crypto history

A Brief History Of Cryptocurrency

Understand the highs and lows of cryptocurrency history, and what the future will be.

Brandon Bartlett - Crypto consultant and OBR founder

Brandon Bartlett

OBR | CEO

The Idea Of A Digital Currency

The history of cryptocurrency is a fairly short one, one which you’d think would start with Bitcoin. However, digital currencies date back to 1989 when DigiCash, an electric centralised money corporation was founded by David Chaum. Later, more established money transfer companies developed, such as Paypal and Stripe. Decentralised digital currency platforms were proposed as early as 1998, but no one had yet overcome the issue of ensuring that the transactions were secure and verifiable.

Development Of Bitcoin

In 2008, the issue of security and verifiability was finally resolved in a whitepaper written by an anonymous programmer (or programmers) working under the name Satoshi Nakamoto. 

On Saturday, January 3, 2009, the most famous cryptocurrency in the world, Bitcoin was born. With the creation of the very first Bitcoin block, known as the ‘Genesis Block’, the first set of 50 Bitcoin (BTC) was mined into existence. The Genesis block is considered the start of the Bitcoin blockchain, and the beginning of the cryptocurrency revolution.

On January 9, Version 0.1 of Bitcoin was officially released, including the generation system that limits the blockchain to the creation of 21 million Bitcoins by 2040. Satoshi mined the first ever Bitcoin block and hid a secret line of text in it, poking fun at the normal banks. He wrote and modified all the Bitcoin source code for the first couple of years.

Issue Of Double-Spending Resolved

Satoshi’s goal was to create an electronic peer-to-peer decentralised cash system, where others had failed. They could not get past how to deal with the double-spending issue and remove the third-party central authority with success. Double spending is where the currency owner spends the same money twice. If a digital dollar is just information, free from the corporeal structures of paper and metal, what’s to prevent people from copying and pasting it as easily as a chunk of text, “spending” it as many times as they want? The conventional answer involved using a central clearinghouse to keep a real-time ledger of all transactions—ensuring that, if someone spends his last digital dollar, he can’t then spend it again. The centralised ledger prevents fraud, but it also requires a trusted third party to administer it.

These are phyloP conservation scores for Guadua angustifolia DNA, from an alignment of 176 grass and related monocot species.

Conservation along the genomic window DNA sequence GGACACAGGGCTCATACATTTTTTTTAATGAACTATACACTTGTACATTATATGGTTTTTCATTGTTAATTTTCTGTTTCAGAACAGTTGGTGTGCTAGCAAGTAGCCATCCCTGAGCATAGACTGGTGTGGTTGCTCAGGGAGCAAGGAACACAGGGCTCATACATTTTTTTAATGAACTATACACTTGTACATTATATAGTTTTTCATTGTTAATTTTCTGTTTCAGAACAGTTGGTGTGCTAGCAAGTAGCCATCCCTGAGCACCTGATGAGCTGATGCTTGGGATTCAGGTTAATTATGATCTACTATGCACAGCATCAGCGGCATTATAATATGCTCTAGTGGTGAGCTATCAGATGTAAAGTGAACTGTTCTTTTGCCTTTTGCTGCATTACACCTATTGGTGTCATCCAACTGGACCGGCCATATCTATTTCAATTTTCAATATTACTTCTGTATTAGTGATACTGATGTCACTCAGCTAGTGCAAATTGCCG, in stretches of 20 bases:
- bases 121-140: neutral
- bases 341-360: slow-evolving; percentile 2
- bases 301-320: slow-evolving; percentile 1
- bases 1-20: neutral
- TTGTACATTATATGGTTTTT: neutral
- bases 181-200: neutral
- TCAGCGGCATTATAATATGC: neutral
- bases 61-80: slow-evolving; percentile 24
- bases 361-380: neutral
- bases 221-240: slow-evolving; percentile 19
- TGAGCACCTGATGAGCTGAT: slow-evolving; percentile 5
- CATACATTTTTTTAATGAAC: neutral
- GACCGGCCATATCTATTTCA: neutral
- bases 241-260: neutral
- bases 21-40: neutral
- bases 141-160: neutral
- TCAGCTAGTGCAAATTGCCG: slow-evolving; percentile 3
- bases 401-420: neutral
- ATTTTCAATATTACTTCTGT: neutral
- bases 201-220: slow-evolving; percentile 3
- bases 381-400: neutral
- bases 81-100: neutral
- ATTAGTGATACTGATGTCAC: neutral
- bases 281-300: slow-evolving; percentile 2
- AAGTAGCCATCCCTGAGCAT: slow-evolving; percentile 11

Satoshi solved the issue of double spending, by doing away with the central governing authority in the middle, by publicly distributing the ledger across a network of computers around the world. Each participant (computer) needs to authorize each transaction to be verified on what Satoshi called the “blockchain”. Bitcoin was birthed as the property of the Bitcoin community, without any centralised governing or controlling authority needed for verification. 

Users willing to devote CPU power to running a special piece of software would be called miners and would form a network to maintain the blockchain collectively. In the process, and as a reward, they would also generate new currency. Transactions would be broadcast to the network, and computers running the software would compete to solve irreversible cryptographic puzzles that contain data from several transactions. The first miner to solve each puzzle would be awarded 50 new Bitcoins, and the associated block of transactions would be added to the chain. The difficulty of each puzzle would increase as the number of miners increased, which would keep production to one block of transactions roughly every 10 minutes. In addition, the size of each block bounty would halve every 210,000 blocks—first from 50 bitcoins to 25, then from 25 to 12.5, and so on. Around the year 2140, the currency would reach its preordained limit of 21 million bitcoins.

Spending Bitcoin

The creation of Bitcoin’s Genesis block and the beginning stages of the network slowly started to gather more supporters as time progressed. To this day, we
don’t know what happened to Satoshi when the creator left the scene in 2010, by which point he was credited with having mined close to 1 million Bitcoins. 

A small band of early Bitcoiners went on to share the communitarian spirit of an open-sourced decentralised software project. The first ever BTC/USD exchange rate was launched by pro-Crypto website, New Liberty Standard. The site set the rate of one Bitcoin at $0.0007 on October 5, 2009. In 2010 the first Bitcoin transactions for value begun to occur through users of the Bitcointalk forum.

Gavin Andresen, a coder in New England, bought 10,000 Bitcoins for $50 and created a site called the Bitcoin Faucet, where he gave them away for the hell of it. A farmer in Massachusetts named David Forster began accepting Bitcoins as payment for alpaca socks. Laszlo Hanyecz, a Florida programmer, conducted what Bitcoiners think of as the first real-world Bitcoin transaction, paying 10,000 Bitcoins to get two pizzas delivered from Papa John’s. (He sent
the bitcoins to a volunteer in England, through an exchange on the Bitcointalk chat, who then called in a credit card order trans-atlantically). 

Those two pizzas (worth $30 at the time) are now worth $470,000,000. I think it’s fair to say that they were the two most expensive pizzas in the world!

Bitcoin Gains Traction

It wasn’t until early 2010 that Bitcoin began to gain traction among the general public. Over the next five years, many people were exposed to Bitcoin and the potential for it to change the world. On January 15, 2012 we got to see a price hike of 13% as Bitcoin had its Hollywood debut on hit TV show, “The Good Wife”, which aired Bitcoin for Dummies TV episode.